About

Quickstart

The main function which we use is permaviss.spectral_sequence.MV_spectral_seq.create_MV_ss(). We start by taking 100 points in a noisy circle of radius 1

>>> from permaviss.sample_point_clouds.examples import random_circle
>>> point_cloud = random_circle(100, 1, epsilon=0.2)

Now we set the parameters for spectral sequence. These are

  • a prime number p,
  • the maximum dimension of the Rips Complex max_dim,
  • the maximum radius of filtration max_r,
  • the number of divisions max_div along the maximum range in point_cloud,
  • and the overlap between different covering regions.

In our case, we set the parameters to cover our circle with 9 covering regions. Notice that in order for the algorithm to give the correct result we need overlap > max_r.

>>> p = 3
>>> max_dim = 3
>>> max_r = 0.2
>>> max_div = 3
>>> overlap = max_r * 1.01

Then, we compute the spectral sequence, notice that the method prints the successive page ranks.

>>> from permaviss.spectral_sequence.MV_spectral_seq import create_MV_ss
>>> MV_ss = create_MV_ss(point_cloud, max_r, max_dim, max_div, overlap, p)
PAGE: 1
[[  0   0   0   0   0]
 [  7   0   0   0   0]
 [133  33   0   0   0]]
PAGE: 2
[[  0   0   0   0   0]
 [  7   0   0   0   0]
 [100   0   0   0   0]]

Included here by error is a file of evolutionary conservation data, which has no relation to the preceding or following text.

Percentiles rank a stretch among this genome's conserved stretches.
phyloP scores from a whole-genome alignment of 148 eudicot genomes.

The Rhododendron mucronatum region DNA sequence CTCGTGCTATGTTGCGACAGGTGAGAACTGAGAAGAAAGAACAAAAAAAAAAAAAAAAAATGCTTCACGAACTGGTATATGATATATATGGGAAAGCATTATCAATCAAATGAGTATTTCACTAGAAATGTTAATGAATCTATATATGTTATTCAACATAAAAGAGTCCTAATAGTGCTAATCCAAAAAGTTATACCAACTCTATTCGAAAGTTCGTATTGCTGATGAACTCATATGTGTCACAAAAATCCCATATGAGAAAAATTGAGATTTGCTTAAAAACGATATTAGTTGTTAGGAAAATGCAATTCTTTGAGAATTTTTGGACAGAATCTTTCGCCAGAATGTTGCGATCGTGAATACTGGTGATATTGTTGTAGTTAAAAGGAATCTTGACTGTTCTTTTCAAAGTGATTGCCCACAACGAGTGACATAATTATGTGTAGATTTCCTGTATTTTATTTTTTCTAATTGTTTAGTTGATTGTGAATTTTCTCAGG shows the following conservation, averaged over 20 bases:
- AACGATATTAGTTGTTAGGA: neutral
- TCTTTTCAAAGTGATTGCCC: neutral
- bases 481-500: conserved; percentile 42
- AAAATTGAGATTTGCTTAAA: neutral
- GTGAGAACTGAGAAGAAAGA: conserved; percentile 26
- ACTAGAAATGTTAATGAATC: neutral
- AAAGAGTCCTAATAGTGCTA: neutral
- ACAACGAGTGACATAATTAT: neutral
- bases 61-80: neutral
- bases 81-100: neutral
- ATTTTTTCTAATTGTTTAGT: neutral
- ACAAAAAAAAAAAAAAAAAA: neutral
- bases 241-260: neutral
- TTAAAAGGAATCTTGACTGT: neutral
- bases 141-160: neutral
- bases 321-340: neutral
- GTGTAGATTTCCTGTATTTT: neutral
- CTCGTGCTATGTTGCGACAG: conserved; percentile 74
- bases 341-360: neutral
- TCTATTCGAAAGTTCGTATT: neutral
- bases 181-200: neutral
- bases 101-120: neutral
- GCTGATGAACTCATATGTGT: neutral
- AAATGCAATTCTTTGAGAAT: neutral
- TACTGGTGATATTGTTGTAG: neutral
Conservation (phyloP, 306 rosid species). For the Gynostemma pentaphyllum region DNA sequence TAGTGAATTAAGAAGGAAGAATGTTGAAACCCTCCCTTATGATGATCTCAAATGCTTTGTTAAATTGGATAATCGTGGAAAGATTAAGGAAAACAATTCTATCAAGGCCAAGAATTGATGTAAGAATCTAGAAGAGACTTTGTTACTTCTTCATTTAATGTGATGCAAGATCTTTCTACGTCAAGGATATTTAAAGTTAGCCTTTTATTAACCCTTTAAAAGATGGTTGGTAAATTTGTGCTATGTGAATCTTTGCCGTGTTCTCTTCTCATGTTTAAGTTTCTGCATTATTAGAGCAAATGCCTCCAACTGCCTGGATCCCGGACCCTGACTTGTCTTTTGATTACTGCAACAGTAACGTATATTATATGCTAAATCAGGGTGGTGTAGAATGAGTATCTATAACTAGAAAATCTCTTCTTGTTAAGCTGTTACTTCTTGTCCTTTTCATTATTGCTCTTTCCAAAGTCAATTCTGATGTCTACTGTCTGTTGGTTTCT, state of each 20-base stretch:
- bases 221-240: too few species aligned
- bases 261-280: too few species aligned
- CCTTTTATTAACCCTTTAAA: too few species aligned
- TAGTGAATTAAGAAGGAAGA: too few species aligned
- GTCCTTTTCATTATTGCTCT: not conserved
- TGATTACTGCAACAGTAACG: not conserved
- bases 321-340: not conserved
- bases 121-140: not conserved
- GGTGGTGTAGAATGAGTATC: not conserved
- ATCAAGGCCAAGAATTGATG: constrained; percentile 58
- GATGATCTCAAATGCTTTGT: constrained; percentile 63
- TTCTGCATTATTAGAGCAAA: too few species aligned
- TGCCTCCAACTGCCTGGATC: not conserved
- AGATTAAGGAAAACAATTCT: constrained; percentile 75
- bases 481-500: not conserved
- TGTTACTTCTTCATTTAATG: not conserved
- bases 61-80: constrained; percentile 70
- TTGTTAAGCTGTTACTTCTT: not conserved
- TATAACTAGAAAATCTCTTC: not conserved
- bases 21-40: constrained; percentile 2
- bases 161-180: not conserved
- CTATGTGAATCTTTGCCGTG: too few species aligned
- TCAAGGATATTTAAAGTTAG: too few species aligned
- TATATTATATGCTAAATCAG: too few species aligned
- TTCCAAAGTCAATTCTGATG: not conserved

PAGE: 3
[[  0   0   0   0   0]
 [  7   0   0   0   0]
 [100   0   0   0   0]]
PAGE: 4
[[  0   0   0   0   0]
 [  7   0   0   0   0]
 [100   0   0   0   0]]

We can inspect the obtained barcodes on the 1st dimension.

>>> MV_ss.persistent_homology[1].barcode
array([[ 0.08218822,  0.09287436],
       [ 0.0874977 ,  0.11781674],
       [ 0.10459203,  0.12520266],
       [ 0.14999507,  0.18220508],
       [ 0.15036084,  0.15760192],
       [ 0.16260913,  0.1695936 ],
       [ 0.16462541,  0.16942819]])

Notice that in this case, there was no need to solve the extension problem. See the examples section for nontrivial extensions.

DISCLAIMER

The main purpose of this library is to explore how the Persistent Mayer Vietoris spectral sequence can be used for computing persistent homology.

This does not pretend to be an optimal library. Also, it does not parallelize the computations of persistent homology after the first page. Thus, this is slower than most other persistent homology computations.

This library is still on development and is still highly undertested. If you notice any issues, please email TorrasCasasA@cardiff.ac.uk

This library is published under the standard MIT licence. Thus: THE SOFTWARE IS PROVIDED “AS IS”, WITHOUT WARRANTY OF ANY KIND, EXPRESS OR IMPLIED, INCLUDING BUT NOT LIMITED TO THE WARRANTIES OF MERCHANTABILITY, FITNESS FOR A PARTICULAR PURPOSE AND NONINFRINGEMENT. IN NO EVENT SHALL THE AUTHORS OR COPYRIGHT HOLDERS BE LIABLE FOR ANY CLAIM, DAMAGES OR OTHER LIABILITY, WHETHER IN AN ACTION OF CONTRACT, TORT OR OTHERWISE, ARISING FROM, OUT OF OR IN CONNECTION WITH THE SOFTWARE OR THE USE OR OTHER DEALINGS IN THE SOFTWARE.

How to cite

Álvaro Torras Casas. (2020, January 20). PerMaViss: Persistence Mayer Vietoris spectral sequence (Version v0.0.2). Zenodo. http://doi.org/10.5281/zenodo.3613870

Reference

This module is written using the algorithm in Distributing Persistent Homology via Spectral Sequences.